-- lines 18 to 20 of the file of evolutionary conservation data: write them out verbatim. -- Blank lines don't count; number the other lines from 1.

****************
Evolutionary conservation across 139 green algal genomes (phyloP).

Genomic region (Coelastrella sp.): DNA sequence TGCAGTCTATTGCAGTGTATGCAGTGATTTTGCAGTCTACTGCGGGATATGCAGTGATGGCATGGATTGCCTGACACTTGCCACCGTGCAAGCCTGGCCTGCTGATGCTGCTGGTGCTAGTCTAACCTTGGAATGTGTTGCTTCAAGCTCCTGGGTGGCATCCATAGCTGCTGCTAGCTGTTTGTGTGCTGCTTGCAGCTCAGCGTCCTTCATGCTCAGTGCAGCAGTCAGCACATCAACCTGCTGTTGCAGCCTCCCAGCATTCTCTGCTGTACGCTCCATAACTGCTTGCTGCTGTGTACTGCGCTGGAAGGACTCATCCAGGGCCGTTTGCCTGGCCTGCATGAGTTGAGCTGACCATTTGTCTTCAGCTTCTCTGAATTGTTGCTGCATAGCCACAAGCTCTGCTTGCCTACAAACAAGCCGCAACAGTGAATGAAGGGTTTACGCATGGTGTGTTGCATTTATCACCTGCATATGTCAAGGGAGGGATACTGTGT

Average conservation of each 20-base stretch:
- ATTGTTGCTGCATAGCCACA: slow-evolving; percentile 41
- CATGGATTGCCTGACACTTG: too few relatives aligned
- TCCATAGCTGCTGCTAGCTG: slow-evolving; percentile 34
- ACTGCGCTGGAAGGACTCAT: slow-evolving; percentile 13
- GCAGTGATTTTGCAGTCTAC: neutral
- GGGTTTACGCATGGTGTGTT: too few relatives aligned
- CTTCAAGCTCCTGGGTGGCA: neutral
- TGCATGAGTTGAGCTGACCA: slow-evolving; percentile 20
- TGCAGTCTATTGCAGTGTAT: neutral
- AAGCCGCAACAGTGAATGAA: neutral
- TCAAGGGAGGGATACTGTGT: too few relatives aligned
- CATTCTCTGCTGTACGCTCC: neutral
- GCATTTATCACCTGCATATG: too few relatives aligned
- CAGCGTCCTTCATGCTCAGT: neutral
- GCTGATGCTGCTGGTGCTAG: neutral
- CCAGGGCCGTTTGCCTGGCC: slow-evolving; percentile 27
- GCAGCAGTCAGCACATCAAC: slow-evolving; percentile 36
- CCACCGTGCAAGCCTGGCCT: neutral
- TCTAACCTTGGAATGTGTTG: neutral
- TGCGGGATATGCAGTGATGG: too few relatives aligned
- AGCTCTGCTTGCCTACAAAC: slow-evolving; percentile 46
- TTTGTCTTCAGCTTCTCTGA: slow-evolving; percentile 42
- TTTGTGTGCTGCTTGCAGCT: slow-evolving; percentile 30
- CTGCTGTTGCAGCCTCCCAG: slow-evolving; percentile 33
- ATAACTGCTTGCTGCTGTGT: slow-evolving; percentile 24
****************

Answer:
- GCTGATGCTGCTGGTGCTAG: neutral
- CCAGGGCCGTTTGCCTGGCC: slow-evolving; percentile 27
- GCAGCAGTCAGCACATCAAC: slow-evolving; percentile 36